Sunday, April 25, 2010

Parenthood: You Don't Have to Go It Alone

A couple months ago, one of my best friends gave birth to twin boys. I have to admit that at first I was more than a little skeptical about the idea of kids for one of my closest friends, primarily because I am terrified of the thought of children, mine, or apparently, anyone else’s.
Truthfully, to the woman who has traipsed all over the world alone, finding her way in and out of other countries, cities, cultures, people, there is nothing more terrifying than the thought of having someone else so dependent on me that they can’t eat without my help. Even dependence on a much lighter level makes me shudder. Judge me all you like, invisible audience, but the people who are closest to me have already forgiven me this fault. More than a fear of dependence on me, however, my fear is a person’s dependence on only me. My fear is not ever having someone to pass off the torch to; no one to say, “no problem, Morgan, I got it this time; you go get some rest.” My fear is not having someone to take part of the burden; my fear is doing it alone.
I am not afraid to be alone. I am not afraid of traveling by myself, buying my own house, planning my own retirement or having to arrange for my own care when I am old. I do not feel that I am missing anything, and I do not wish for a partner on a day-to-day basis. The idea of being a single parent, however, literally gives me nightmares.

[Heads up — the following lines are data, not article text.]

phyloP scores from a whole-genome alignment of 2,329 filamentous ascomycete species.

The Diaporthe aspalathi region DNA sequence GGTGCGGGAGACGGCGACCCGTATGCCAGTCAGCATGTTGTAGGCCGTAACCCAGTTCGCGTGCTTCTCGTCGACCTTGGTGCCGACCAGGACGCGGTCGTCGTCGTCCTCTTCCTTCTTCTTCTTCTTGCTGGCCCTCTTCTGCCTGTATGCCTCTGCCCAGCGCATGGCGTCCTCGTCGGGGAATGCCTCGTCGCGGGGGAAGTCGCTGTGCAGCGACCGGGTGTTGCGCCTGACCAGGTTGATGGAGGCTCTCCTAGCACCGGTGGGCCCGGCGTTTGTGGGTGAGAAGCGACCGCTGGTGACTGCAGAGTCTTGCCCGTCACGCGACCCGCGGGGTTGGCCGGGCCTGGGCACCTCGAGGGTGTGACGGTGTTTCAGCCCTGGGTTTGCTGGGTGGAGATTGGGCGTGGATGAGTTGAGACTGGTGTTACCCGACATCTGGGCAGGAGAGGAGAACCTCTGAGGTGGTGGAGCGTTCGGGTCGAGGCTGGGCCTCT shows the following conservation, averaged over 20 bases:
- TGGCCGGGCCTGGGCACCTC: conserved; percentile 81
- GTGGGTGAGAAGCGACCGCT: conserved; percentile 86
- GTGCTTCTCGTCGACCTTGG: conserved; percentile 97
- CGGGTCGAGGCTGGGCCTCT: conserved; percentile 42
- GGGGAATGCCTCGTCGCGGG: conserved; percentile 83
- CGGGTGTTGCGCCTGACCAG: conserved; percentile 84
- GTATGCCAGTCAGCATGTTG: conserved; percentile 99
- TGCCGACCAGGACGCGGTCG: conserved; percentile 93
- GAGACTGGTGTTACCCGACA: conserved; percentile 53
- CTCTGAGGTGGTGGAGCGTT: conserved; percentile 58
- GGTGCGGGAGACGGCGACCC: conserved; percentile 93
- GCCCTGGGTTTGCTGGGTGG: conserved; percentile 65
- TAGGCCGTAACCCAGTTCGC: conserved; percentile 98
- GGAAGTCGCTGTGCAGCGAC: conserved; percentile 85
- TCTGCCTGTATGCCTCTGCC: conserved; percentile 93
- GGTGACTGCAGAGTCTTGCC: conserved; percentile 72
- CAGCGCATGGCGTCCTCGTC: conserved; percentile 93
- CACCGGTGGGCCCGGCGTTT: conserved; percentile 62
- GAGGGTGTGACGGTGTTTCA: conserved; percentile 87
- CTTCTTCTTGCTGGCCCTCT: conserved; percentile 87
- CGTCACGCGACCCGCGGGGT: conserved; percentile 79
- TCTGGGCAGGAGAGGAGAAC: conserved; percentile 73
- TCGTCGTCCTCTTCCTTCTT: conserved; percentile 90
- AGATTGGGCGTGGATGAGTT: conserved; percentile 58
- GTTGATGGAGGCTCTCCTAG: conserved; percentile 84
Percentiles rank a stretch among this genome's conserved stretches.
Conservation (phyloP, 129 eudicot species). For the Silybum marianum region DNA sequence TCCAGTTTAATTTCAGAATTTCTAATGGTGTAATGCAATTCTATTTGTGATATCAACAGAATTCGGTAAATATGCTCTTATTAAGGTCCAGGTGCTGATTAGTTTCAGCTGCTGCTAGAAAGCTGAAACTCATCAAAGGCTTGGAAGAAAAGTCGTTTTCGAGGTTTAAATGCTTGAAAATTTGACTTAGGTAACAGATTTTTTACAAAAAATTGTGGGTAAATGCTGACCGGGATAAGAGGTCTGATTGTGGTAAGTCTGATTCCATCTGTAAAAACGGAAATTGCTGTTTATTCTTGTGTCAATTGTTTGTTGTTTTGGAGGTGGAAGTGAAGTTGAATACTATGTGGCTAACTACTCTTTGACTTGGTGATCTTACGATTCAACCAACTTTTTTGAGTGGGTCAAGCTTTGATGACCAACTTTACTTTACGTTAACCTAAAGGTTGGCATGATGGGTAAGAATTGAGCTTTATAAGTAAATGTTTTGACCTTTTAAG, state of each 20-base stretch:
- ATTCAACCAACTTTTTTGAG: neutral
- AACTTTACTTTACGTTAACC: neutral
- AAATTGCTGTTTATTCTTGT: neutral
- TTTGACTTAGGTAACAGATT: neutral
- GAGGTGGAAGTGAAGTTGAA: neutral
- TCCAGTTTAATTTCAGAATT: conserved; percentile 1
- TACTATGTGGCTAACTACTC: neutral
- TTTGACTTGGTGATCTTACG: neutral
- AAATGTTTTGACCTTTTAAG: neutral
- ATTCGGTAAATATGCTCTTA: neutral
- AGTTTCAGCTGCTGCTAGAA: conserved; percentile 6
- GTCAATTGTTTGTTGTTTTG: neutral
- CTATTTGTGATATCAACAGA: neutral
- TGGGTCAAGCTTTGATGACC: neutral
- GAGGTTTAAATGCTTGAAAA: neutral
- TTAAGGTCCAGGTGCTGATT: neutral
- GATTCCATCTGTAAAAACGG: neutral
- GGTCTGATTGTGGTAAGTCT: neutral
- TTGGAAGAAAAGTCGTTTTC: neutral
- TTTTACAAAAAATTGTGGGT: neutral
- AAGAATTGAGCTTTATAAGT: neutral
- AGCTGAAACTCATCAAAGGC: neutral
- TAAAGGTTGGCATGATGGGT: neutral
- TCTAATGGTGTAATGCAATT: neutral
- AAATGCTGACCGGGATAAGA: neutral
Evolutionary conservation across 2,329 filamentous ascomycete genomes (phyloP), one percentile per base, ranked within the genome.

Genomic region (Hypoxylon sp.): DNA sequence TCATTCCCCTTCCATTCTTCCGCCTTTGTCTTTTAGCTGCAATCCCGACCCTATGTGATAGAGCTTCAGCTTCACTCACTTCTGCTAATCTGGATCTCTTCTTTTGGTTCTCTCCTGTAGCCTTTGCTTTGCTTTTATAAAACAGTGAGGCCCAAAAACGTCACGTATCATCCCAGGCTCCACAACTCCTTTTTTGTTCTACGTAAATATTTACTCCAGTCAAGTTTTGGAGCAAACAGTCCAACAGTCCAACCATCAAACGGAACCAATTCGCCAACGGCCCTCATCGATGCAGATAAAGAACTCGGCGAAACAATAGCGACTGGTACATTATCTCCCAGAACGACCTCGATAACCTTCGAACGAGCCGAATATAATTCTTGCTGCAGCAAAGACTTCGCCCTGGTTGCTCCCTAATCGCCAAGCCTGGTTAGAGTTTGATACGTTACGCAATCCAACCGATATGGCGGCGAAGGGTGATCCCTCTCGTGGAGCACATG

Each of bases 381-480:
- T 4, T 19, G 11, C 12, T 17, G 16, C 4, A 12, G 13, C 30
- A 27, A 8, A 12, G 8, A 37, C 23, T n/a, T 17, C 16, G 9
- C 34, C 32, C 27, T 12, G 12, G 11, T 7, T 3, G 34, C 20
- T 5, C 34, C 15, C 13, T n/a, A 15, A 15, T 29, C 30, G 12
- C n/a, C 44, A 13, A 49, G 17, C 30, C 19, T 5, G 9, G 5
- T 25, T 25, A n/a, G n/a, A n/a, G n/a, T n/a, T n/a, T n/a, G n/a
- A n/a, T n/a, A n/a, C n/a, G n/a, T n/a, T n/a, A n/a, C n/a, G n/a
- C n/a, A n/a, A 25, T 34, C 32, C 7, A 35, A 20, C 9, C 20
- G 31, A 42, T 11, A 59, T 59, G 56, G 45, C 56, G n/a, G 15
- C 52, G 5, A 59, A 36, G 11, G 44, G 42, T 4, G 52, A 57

I realize that most people do not take on parenthood with the idea of having to do it alone. I realize that I could do it if I were forced to, and that I would probably not do the worst job on the planet, because I am aware of the sacrifices that need to be made, and I would make them if I needed to. Regardless, I don’t ever want to have to be there by myself.
All that being said, the choices are not parenting alone or no parenthood at all. Thankfully, there are men out there who make you realize that it is not necessary to do it by yourself, who pick up the slack even when they aren’t asked to. There are men out there like Nick, Mindy’s husband and the proud and more-than-capable father of twin boys. He’s not the only guy I know who can handle it – most of my friends, thankfully, are in relationships or marriages with men that will be supportive, responsible and amazing fathers – but Nick is simply the first one that I got to see up close and personal within hours of becoming a dad. Had him ask me if my hands were clean, watched him make sure not only that the boys were doing well, but that his wife was comfortable, too.
It makes me happy to see my friends in these types of relationships: with men that pick up their share of the chores, the joys, and the sleepless nights. It reminds me of something very necessary, something easy to forget when you trek around the world solo like I do: that there is more than one way to forge a path, and you don’t always have to be the one breaking trail.

Love and dual parenting kisses,


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